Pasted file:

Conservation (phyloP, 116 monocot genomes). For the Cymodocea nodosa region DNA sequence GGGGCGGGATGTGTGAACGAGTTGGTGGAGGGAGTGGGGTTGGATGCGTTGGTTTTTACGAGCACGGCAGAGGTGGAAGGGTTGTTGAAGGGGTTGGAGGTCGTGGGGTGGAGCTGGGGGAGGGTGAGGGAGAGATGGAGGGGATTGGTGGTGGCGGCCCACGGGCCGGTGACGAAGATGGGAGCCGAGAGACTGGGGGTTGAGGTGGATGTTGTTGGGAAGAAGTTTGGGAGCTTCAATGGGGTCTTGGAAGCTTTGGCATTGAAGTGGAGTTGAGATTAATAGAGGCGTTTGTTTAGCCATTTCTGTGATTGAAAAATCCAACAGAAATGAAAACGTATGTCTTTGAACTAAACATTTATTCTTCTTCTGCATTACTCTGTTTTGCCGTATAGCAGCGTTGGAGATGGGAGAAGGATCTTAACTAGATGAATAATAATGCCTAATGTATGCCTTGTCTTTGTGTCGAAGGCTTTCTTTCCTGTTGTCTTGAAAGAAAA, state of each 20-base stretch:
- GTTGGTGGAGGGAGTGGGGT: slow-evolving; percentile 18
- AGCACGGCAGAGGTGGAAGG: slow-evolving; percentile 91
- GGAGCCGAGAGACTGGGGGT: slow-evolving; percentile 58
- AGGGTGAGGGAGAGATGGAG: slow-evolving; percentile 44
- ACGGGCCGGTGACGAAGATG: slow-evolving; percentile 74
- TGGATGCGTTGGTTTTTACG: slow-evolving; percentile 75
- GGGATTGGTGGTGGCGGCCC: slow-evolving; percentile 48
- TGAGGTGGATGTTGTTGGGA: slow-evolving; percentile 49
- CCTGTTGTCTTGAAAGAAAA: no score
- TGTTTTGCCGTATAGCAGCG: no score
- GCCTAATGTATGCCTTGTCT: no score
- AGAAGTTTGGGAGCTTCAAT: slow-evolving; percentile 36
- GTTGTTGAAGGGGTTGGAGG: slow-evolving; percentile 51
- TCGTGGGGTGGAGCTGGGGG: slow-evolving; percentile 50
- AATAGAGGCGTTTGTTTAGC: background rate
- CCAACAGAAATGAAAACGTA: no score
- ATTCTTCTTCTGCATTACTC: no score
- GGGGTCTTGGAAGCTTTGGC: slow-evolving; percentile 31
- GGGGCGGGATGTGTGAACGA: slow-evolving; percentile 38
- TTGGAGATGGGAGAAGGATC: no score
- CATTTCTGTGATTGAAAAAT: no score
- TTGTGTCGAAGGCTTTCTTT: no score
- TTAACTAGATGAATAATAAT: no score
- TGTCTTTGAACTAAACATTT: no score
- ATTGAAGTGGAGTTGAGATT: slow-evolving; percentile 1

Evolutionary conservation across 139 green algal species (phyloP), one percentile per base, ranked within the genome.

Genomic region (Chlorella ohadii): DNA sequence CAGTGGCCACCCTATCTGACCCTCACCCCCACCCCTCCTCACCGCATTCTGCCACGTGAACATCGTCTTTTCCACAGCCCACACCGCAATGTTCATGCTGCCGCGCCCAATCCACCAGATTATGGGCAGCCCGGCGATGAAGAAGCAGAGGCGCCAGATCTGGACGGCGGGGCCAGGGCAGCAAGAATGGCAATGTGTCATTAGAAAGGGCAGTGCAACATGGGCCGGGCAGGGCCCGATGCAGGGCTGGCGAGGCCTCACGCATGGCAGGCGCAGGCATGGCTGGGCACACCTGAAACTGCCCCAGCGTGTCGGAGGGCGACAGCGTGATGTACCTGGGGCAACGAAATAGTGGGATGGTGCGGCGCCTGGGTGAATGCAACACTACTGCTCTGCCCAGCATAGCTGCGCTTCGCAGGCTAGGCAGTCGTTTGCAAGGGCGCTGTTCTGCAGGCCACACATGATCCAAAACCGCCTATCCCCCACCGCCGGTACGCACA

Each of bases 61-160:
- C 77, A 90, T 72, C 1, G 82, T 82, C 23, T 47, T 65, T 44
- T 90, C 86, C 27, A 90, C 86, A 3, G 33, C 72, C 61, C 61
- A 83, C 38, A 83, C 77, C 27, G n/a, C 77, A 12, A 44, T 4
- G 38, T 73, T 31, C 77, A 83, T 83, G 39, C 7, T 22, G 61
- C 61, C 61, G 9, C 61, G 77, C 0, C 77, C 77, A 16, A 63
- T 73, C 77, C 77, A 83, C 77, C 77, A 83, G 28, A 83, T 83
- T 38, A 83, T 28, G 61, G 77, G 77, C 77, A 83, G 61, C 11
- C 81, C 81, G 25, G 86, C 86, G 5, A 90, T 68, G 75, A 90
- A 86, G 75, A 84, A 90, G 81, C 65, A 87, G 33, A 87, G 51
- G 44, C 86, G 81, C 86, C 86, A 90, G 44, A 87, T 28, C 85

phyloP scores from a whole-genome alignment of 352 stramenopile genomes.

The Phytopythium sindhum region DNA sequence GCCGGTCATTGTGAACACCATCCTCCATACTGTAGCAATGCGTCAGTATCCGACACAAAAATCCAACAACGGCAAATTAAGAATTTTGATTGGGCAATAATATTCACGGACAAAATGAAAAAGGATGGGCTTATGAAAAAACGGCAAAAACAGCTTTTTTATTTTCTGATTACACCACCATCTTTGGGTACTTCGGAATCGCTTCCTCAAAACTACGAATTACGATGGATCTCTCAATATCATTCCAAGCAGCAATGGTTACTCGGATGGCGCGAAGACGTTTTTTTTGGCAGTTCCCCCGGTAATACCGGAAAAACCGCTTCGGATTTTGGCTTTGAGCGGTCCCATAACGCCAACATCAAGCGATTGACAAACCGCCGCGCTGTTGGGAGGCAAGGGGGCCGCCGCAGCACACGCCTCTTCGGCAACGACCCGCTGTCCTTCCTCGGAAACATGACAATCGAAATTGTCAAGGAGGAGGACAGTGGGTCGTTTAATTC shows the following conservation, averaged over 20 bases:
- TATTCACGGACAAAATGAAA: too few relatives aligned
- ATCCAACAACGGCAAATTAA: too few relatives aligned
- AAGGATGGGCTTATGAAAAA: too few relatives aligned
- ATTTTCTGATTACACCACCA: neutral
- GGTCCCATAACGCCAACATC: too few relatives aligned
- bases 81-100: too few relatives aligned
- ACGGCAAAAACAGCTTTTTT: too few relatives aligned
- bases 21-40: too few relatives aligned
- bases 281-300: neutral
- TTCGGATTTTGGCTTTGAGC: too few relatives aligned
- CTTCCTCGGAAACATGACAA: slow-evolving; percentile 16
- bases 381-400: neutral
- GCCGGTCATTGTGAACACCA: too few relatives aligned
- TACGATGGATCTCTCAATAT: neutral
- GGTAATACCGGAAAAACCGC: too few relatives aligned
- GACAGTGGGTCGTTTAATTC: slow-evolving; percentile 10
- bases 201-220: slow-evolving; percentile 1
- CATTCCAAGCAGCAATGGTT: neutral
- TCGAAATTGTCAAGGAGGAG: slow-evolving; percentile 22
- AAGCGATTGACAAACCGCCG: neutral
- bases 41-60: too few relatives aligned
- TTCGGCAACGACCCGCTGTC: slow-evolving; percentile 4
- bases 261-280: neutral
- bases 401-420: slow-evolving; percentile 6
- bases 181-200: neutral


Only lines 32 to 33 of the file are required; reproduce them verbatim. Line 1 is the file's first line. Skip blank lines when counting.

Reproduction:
- A 83, C 38, A 83, C 77, C 27, G n/a, C 77, A 12, A 44, T 4
- G 38, T 73, T 31, C 77, A 83, T 83, G 39, C 7, T 22, G 61